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story.lead_photo.caption Ultraviolet lamps glow at the city’s Regional Wastewater Treatment Plant on Nov. 7, 2017. The lamps, which serve as the final step in the treatment process, replaced the chlorine disinfection system. - Photo by Richard Rasmussen of The Sentinel-Record

The Hot Springs Board of Directors will consider spending some of the $18 million in new debt it authorized in June for improvements to the Regional Wastewater Treatment Plant on Davidson Drive.

The resolution awarding a $2.45 million contract to Haren Construction Co. Inc. of Tennessee for a tertiary filtration system is on the consent agenda of tonight's business meeting at City Hall. The two cloth filters have a combined rating of 48 million gallons a day, or about four times the flow the plant treats on an average day.

They would be installed between the plant's secondary clarifiers and ultraviolet disinfection system that replaced the chlorine system in 2017. They would add another step to the treatment process when plant operators have to bypass heavy, rain-diluted flows around clarifiers and the aeration basin where biological processes that break down wastewater occur.

The cloth filters would help the plant stay within its permitted effluent limits by capturing material that would have been broken down by bacteria in the biological process. Flow would pass through the filters and go to the UV disinfection chamber that deactivates pathogens before flow reaches the plant's permitted outfall on upper Lake Catherine.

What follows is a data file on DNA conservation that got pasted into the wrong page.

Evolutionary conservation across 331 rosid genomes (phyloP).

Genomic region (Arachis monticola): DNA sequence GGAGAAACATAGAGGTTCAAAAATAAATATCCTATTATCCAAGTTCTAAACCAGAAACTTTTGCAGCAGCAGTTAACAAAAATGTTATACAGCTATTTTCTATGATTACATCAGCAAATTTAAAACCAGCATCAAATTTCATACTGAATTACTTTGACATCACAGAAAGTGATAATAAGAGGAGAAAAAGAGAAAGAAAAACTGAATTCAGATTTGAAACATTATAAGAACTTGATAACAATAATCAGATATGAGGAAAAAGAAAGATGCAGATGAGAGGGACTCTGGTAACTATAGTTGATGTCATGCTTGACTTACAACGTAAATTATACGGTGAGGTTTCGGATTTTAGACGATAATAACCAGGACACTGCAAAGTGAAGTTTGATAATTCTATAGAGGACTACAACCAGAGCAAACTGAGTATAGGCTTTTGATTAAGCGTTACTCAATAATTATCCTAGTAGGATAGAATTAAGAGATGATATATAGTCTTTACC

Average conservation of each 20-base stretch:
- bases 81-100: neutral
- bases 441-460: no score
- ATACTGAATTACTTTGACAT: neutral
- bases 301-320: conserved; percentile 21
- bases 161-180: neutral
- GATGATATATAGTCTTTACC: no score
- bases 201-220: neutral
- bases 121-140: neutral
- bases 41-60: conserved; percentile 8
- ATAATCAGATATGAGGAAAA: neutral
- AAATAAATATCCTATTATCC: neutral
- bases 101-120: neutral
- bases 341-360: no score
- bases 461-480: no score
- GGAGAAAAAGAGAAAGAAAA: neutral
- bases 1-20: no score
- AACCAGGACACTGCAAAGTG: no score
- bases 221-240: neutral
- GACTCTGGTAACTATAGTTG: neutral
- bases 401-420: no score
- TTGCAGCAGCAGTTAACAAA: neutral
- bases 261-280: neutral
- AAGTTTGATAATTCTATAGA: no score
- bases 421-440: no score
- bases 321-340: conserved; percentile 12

Running rain-diluted flow through the full treatment process flushes out bacteria that breaks down wastewater. Without the bacteria, the plant's effluent can exceed its permitted discharge limits. Regrowing the bacteria can take weeks.

This happened earlier this year after operators routed flow from the plant's equalization basin through the full treatment spectrum. Flow from the equalization basin, where wastewater is sometimes diverted and held before it enters the plant, is usually routed around the biological processes, but runoff entering the collection system during heavy rainfalls in late winter and early spring threatened to overtop the 70 million-gallon basin.

The bypass line's hydraulic capacity wasn't sufficient to lower the basin, so flow had to be routed through the main line that passes through the full treatment train.

The contract on tonight's consent agenda includes a 54-inch diameter line to carry flow to the filters and UV chamber. Crist Engineers, the city's wastewater system consultant, recommended the 54-inch line over a 36-inch line. The larger line added more than $500,000 to the contract, according to bid documents, but will save money when the city upgrades the plant's hydraulics

Hot Springs Utilities Director Monty Ledbetter said the 54-inch line will accommodate future plant improvements the city needs to bring the wastewater system into compliance with the consent administrative order it entered into with state regulators in 2008.

"We didn't want to put in a 36 and then turn around and ask to remove the 36 to put in the 54 to get the water hydraulics flow through the plant," Ledbetter said. "In order to meet our future needs, we need a 54. That's what we discovered in our master plan."

Installing new diffusers in the aeration basin, adding another secondary clarifier and a new discharge line are some of the improvements planned for the plant, Ledbetter said. They, and the tertiary filter system the board will consider tonight, would be financed by $18 million in new debt and $38 million in refinanced existing debt the board authorized in June.

Refinancing the existing debt allowed the new debt to be issued without raising wastewater rates, the city said. The $124 million in wastewater system debt, according to bond pricing sheets the city's financial adviser presented the board, is secured by the monthly debt service charge on city utility bills.

The city assesses a $17.21 monthly debt service charge for five-eighths inch meters inside the city and $23.97 for meters outside the city.

Haren Construction was the only company that bid on the filter project, according to information presented to the board.

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